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When we think about dramatic technological change, we often assume it will put people out of work, he explained. But the social safety net isn't so generous that people can afford to not work, particularly in the U.S.

"Instead of mass unemployment, we look around and see a lot of people doing work for crummy jobs for low wages," Mr. Avent said. "The pressure really isn't on employment – it's on wages."

Not recognizing this difference has dramatic consequences. To outsiders – and to global investors – the U.S. economy looks like it is roaring, with an unemployment rate below 5 per cent and stock markets near all-time highs. The reality: Many people in Rust Belt states are employed, but working jobs that don't pay much.

Skeptics argue Western countries have been here before. During the 20th century, the proportion of the United States work force employed by farms fell to 2 per cent from 41 per cent, yet gross domestic product kept rising and unemployment fell to 4.1 per cent by the end of the 1990s.

The worry this time is that it's all happening much more quickly. "Technology appears to be resulting in faster, wider and deeper degrees of hollowing-out than in the past," Andy Haldane, the BoE economist, said in his 2015 speech. "Why? Because 20th-century machines have substituted not just for manual human tasks, but cognitive ones too. The set of human skills machines could reproduce, at lower cost, has both widened and deepened."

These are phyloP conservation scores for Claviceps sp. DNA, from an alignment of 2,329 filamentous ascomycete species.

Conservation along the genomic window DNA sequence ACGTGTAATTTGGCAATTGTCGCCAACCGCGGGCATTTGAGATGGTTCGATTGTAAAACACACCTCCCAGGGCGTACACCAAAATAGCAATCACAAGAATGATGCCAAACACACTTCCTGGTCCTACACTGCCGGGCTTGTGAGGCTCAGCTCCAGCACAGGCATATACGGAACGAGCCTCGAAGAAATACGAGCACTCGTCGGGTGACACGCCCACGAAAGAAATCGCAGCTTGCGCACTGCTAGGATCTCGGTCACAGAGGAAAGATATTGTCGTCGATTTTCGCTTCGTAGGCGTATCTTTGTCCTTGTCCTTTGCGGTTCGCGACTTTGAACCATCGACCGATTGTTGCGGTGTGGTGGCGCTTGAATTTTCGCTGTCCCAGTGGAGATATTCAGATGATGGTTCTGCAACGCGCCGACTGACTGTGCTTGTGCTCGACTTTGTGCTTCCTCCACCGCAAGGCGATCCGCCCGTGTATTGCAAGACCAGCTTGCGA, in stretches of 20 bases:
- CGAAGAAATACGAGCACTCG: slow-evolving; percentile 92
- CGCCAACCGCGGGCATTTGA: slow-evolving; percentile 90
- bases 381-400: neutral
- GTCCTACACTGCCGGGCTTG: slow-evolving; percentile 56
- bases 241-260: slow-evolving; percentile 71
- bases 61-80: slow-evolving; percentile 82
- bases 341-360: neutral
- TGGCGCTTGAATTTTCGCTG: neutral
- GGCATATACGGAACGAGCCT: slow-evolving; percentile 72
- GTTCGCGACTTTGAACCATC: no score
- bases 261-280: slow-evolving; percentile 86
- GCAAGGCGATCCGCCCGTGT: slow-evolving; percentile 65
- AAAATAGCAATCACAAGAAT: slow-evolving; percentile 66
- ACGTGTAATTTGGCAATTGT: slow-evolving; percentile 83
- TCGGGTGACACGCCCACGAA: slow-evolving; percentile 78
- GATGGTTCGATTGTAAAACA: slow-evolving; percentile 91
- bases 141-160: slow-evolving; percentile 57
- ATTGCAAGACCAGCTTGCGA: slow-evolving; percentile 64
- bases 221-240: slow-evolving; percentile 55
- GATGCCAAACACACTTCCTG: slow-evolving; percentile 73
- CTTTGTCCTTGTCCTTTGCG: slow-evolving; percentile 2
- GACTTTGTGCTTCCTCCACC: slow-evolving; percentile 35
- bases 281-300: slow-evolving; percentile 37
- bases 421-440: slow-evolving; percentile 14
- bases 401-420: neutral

Canada is in on the revolution. Ottawa-based Geordie Rose, a theoretical physicist, is developing robots that perform factory and warehouse tasks still reserved for humans, such as sorting and manipulating items. After that, the goal is to build robots with human-like intelligence.

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Our memory of the industrial revolution is also a problem. "We have this idea in our heads that it was a period of great progress, in which everything got better," Mr. Avent explained. "But it really was very, very messy."

Although there definitely was progress, it took decades – or even centuries – to emerge. The first stirrings of the revolution cropped up in mid-18th century England, but from then to the mid-19th century real wages barely moved. And to benefit from the revolution's job boom, people had to move to cities that were hellish to live in – they were crime-ridden and full of diseases.

"It really wasn't until the middle of the 20th-century that we had an industrial economy across advanced countries in which most workers were really benefitting in a significant way," Mr. Avent said. That means it took roughly 200 years to truly benefit, and prospering required the rise of trade unions and the development of the social safety net.

The lesson here is that the type of dizzying change futurists started to predict in the 1960s could disrupt developed economies for decades – if not centuries. And in the process, there are scores of questions for governments about how to deal with all of the displaced workers.

Mr. Sulzenko has a summer home in Ontario's Prince Edward County, one of the province's most economically troubled regions. It used to be a farming area, but farming is now a much more efficient industry. "What are you going to do with these folks?" he wonders. "They're not all going to get re-trained and go to Silicon Valley. There's a huge social and economic problem."